Thursday, January 27, 2011

Warm Chickpea and Artichoke Salad

It was so time to get that photo of lentil loaf off the top of my blog!

Yet another recipe from the taste space here.  I made this chickpea salad for dinner last night for some friends.  I also made Robin Robertson's Turkish-Style Stuffed Eggplant with Walnut Sauce, and Amy brought a kale-tofu salad with dried cherries in it!  In each of these dishes, something sweet and/or acidic (lemon, artichoke, tomato, pomegranate, cherry) is balanced by something nutty (almonds, chickpeas, walnuts, tofu).  In this salad, the toasted almonds also add a really lovely contrasting texture.

The only actual change I made was accidental.  In picking up fresh basil at the store, I actually got something else which may or may not have been epazote (that's what my receipt said, but sometimes it also says I was born in 1911).  It tasted vaguely basil-like, though more bitter, so I just used it.  I also one clove of garlic rather than two.  I love garlic, but the raw stuff is so potent, and I think I might be slightly allergic to it.

And finally, I used artichoke hearts that didn't come from a jar.  I was never crazy about artichoke hearts until I had the marinated ones from the refrigerator case at Trader Joe's.  They are amazing, of a different class than anything shelf-stable you can find.  I once recently compared these artichoke hearts to God's testicles, which offended pretty much everyone I was talking to... but seriously.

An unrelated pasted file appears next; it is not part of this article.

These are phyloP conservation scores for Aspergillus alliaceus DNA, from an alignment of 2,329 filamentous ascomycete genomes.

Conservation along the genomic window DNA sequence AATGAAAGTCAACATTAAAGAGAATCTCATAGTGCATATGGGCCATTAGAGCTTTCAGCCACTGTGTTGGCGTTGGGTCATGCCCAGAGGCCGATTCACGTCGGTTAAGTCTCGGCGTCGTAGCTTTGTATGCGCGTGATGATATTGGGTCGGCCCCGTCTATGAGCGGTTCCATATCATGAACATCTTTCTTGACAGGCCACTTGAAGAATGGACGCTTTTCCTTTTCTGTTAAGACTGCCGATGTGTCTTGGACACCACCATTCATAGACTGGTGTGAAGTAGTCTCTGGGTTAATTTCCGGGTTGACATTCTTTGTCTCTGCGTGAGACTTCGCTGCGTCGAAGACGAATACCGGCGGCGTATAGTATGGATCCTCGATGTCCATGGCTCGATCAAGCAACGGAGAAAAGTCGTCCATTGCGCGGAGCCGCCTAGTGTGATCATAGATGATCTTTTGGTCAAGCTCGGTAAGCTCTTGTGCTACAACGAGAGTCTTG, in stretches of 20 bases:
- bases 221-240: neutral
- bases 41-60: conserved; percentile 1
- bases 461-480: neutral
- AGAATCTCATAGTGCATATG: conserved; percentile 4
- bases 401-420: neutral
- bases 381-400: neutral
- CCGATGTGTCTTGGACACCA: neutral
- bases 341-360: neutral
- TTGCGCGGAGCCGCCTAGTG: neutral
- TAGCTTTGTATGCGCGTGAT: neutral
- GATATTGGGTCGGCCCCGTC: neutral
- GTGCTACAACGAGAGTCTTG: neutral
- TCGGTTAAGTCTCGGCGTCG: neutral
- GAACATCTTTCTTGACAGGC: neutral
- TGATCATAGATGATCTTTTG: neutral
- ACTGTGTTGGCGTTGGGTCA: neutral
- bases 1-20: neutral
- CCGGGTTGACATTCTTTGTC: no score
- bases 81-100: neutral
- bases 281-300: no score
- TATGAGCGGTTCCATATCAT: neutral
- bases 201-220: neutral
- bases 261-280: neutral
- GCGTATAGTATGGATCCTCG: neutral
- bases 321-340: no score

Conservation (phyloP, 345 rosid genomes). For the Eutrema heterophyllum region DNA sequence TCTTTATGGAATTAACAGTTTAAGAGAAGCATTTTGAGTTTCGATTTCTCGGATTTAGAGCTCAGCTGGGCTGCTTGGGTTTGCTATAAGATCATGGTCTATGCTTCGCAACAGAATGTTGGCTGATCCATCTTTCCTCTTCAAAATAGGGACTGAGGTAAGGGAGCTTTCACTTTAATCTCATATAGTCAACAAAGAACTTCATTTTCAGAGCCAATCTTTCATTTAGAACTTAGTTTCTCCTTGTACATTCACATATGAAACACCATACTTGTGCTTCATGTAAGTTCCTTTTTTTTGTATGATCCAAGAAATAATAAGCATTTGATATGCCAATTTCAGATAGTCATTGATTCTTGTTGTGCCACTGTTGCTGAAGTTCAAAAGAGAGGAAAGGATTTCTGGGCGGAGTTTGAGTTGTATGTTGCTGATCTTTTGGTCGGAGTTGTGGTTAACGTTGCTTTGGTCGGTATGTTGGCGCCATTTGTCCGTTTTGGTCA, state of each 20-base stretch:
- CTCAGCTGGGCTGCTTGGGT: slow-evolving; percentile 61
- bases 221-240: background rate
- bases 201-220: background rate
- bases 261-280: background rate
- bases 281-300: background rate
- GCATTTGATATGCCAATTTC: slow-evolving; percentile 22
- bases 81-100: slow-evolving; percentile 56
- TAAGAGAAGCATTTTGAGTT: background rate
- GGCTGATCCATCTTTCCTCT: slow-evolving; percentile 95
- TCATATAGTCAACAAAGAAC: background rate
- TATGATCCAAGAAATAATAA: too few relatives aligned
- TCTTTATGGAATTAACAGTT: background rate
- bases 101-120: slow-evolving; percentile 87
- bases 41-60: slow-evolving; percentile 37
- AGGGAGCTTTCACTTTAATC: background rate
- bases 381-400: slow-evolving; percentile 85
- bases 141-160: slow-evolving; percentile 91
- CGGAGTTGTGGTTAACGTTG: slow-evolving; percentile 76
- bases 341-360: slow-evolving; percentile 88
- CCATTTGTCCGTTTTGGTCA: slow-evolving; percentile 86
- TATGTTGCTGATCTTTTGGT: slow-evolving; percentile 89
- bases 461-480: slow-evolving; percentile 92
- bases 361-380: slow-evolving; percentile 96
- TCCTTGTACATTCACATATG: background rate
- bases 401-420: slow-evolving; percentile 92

Oh, and despite its name, this salad can certainly be eaten cold as well.

Warm Chickpea and Artichoke Salad

5 TB olive oil, divided
juice of 1 lemon
2 tsp dried basil, or 1-2 TB fresh, finely chopped
1 tsp dried oregano
1/4 cup fresh parsley, chopped
1-2 cloves garlic, pressed
1/4 tsp sea salt
2 cups cooked chickpeas
5 artichoke hearts, drained and sliced 
1/3 cup sliced or slivered almonds

1. Toast almonds.  Set aside.
2. Combine ingredients up through sea salt.  Set aside.
3. Saute chickpeas til lightly browned (about 5 min).  Remove from frying pan.
4. Saute artichokes til lightly browned.  Then combine everything!  Serves about 3.

By the way... I have heard that humans sometimes make meatloaf sandwiches, so I did the same thing with the lentil loaf.  But I wasn't sure if this delicacy was a ketchup-mustard or a mayo-mustard phenomenon.  I went ketchup, but I think the other would be better.


klimt said...


janet @ the taste space said...

I wish we had Trader Joe's in Canada - those artichoke hearts sound so delicious! So happy you enjoyed this salad, too. :)

janet @ the taste space said...

Hey Julia, I was in NYC this weekend and (while still catching up on my blogs), I made a trip to Trader Joe's to find the artichokes... but sadly, they didn't have them. Just the canned ones, unfortunately. I guess not all TJ's carry the same stuff? An East vs West phenomenon?

Julia said...

Oh no! I know it varies a little by region, but surely New Yorkers need artichokes too? :(